[Phil] had a bunch of Shiftbrite modules set aside for an LED table project, but before he could get around to it, he decided to use them to build a prop for his friend’s bachelor party. Expecting plenty of drunken revelry, he constructed the Arduino Wine-o-Meter – a carnival “Test your strength” style breathalyzer.
The 25 Shiftbrite modules are lined up in a column, which is connected to an Arduino tucked away in a cardboard box. The Arduino takes readings from an MQ-3 Gas/Alcohol sensor was salvaged from another breathalyzer build [Phil] put together. While it has been noted in the past that this sensor is pretty inaccurate, it seems to serve his purposes quite well. Since his game is based on measuring the players’ blood alcohol content in relation to one another rather than obtaining an exact BAC reading, the poor calibration of the device should affect everyone equally.
It looks pretty cool, and we imagine that it will ensure that the party stays lively throughout the wee hours of the night. Check out the video below to see [Phil] walk you through a demo of his Wine-o-Meter.
Continue reading “Wine-o-Meter quantifies your bachelor party bad behavior”
The advent of integrated USB peripherals in microprocessors (PIC, AVR, etc.) has certainly taken a lot of the work out of developing USB devices, not to mention reducing the silicon parts in these designs. But do you know what you’re doing when it comes to controlling them with user-friendly applications? [Simon Inns] is lending a hand with this in his recent tutorial. He shows how to use USB capable AVR chips along with your own Windows applications.
After the break you can see the video from which the above screenshot was captured. That’s a development board of his own making which hosts an ATmega32U4, as well as a USB-B port, LEDs, potentiometer, and a few switches. Taking a closer look, we love the breadboard friendly headers he used on the bottom of the board to break out all of the pins.
His demo shows the Windows app turning LEDs on the board on and off, as well as ADC data displaying the current potentiometer position with the onscreen dial. His code package includes the hardware design, firmware, and app software needed to follow along with what he’s doing.
Continue reading “Do you know what you’re doing when integrating PC-side apps with USB microcontrollers?”
After seeing a writeup online that demonstrated how to build an “Emergency Party Button”, [spikec] knew that he had to have one of his own. He happened to have a USAF B-8 stick grip from an A-10A aircraft laying around, and figured it would be perfect for controlling the A/V system in his basement.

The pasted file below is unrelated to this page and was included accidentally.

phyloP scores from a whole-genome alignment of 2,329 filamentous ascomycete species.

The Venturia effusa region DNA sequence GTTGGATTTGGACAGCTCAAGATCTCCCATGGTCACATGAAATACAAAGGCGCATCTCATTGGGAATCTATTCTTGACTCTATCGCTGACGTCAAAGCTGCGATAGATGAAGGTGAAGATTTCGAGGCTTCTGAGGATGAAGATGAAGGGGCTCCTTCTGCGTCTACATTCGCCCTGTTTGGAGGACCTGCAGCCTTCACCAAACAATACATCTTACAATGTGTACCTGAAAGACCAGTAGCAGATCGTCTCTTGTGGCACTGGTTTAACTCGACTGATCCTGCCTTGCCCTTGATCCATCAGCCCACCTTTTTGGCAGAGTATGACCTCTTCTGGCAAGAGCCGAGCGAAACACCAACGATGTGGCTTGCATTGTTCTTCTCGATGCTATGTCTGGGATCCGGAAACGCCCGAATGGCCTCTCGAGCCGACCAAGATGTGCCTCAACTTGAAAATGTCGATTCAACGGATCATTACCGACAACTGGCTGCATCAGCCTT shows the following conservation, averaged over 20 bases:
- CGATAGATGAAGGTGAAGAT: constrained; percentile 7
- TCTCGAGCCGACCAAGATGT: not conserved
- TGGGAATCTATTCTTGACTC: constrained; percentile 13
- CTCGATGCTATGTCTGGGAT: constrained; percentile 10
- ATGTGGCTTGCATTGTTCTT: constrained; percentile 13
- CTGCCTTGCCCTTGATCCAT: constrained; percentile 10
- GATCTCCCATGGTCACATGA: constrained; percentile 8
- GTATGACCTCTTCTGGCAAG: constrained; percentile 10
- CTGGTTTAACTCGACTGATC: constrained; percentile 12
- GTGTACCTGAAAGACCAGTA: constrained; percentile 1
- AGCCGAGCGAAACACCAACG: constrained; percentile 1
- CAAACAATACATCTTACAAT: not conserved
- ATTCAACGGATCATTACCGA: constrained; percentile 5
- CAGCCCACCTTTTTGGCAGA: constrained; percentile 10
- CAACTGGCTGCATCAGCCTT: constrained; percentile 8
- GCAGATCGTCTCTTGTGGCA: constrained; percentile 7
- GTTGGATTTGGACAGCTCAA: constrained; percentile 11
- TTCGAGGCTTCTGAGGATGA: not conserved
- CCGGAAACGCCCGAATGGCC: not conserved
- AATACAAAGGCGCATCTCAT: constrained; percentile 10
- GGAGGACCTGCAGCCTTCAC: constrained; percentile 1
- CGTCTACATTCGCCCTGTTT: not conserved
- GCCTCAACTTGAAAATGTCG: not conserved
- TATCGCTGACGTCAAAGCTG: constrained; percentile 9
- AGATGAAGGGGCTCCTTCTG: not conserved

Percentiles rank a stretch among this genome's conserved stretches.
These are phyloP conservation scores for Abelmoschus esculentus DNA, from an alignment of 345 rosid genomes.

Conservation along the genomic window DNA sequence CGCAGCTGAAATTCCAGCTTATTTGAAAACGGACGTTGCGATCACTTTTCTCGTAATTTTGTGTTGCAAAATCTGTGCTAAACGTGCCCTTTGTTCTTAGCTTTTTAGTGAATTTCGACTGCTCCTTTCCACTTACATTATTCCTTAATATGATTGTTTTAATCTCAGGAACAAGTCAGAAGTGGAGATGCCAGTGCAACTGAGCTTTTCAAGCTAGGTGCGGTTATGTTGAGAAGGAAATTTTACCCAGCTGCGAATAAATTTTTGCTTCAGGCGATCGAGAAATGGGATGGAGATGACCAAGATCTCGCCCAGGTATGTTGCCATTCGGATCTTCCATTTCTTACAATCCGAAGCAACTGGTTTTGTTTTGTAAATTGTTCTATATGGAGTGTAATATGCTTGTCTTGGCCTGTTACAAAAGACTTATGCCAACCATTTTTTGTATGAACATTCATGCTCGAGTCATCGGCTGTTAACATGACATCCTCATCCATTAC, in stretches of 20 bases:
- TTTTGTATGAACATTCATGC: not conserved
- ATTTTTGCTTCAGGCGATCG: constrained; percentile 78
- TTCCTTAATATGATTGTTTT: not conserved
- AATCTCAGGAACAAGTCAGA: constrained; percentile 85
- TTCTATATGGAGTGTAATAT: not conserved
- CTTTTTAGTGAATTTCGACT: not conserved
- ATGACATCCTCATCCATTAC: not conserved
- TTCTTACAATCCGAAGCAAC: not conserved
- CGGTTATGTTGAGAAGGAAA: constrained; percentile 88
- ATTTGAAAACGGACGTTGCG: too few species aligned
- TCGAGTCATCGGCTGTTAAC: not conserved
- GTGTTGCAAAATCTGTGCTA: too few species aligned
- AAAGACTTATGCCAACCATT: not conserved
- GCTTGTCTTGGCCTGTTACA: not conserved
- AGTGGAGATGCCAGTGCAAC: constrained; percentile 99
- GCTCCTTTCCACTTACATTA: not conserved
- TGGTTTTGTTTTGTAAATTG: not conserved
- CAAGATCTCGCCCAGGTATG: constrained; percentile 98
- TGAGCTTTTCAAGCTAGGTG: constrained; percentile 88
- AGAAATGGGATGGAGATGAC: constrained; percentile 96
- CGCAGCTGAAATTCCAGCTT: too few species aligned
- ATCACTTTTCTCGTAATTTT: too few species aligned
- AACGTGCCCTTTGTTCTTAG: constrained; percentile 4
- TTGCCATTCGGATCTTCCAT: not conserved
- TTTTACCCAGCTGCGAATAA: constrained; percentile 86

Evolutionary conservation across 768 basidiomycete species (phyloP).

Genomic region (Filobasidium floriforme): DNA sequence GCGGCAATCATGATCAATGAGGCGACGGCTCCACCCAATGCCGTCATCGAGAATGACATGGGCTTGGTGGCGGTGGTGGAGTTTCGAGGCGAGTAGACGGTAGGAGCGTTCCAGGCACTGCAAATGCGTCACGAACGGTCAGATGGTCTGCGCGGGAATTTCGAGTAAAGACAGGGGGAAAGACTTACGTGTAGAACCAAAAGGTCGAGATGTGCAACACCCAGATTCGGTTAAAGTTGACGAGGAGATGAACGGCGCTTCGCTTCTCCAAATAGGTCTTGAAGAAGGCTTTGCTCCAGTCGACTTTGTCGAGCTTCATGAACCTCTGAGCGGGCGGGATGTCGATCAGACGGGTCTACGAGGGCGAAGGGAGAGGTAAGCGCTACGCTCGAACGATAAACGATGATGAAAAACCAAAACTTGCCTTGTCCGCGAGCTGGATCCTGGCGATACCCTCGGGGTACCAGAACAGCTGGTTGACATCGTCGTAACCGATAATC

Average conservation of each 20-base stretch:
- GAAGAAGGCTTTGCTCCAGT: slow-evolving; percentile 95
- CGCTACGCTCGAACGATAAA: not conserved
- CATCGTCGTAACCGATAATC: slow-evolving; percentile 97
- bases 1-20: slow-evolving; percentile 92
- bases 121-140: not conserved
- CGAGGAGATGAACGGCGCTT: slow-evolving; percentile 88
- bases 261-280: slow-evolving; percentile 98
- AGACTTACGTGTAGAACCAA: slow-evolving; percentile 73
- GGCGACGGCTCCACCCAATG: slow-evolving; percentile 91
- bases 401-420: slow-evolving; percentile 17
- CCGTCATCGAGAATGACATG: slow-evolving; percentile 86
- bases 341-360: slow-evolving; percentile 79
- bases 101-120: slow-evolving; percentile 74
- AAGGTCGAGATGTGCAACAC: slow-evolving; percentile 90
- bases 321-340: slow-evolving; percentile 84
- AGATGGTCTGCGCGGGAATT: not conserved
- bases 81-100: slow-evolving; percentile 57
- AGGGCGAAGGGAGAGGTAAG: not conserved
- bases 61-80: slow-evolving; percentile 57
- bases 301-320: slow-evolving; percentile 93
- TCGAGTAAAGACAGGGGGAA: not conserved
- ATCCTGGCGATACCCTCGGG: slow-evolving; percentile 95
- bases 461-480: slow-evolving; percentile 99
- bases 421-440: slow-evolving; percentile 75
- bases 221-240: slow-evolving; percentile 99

The control stick was mounted to the top of a cheap cigar humidor, and crammed full of any electronic component he could get his hands on. It contains not one, but two Arduinos. The first is tasked with reading the flight stick’s inputs and the IR control of his various appliances, while another triggers the overhead lighting in his bar along with the X10 controlled Emergency Party System. He contemplated combining all of the functionality into one device, but splitting the tasks in two was easier for this self-declared electronics novice.
The various buttons on the control stick can be used to power all of his A/V appliances on and off, control volume levels, and select which songs stream from his digital jukebox. If the action ever starts to wind down, a quick turn of his “arming” key and the flick of a switch sends his basement into full-on party mode, which includes more lighting and lasers than any one person should be allowed to own.
[spikec] says that his wife’s eyes were rolling like “uncaged gyros” when he unveiled his controller for the first time – a sign of a job well done. Don’t take our word for it though, check out a video of his control stick and Emergency Party System in action after the jump.
Continue reading “Salvaged flight stick controls A/V system, triggers “Emergency Party System””
[Drug123] made the most out of this inconspicuous gray box on the gable end of his father’s home. It serves up a 3G Internet connection that was otherwise unavailable..
The project idea was sparked by the absence of wired or fiber optic broadband in the community where his dad lives. He knew some neighbors were using 3G connections, but he couldn’t get it to work inside the house. So he set about developing an external installation that would both communicate with the cellular network, and provide a WiFi connect to it. Hardware for that is relatively expensive; a USB 3G modem and a WiFi router with a USB port.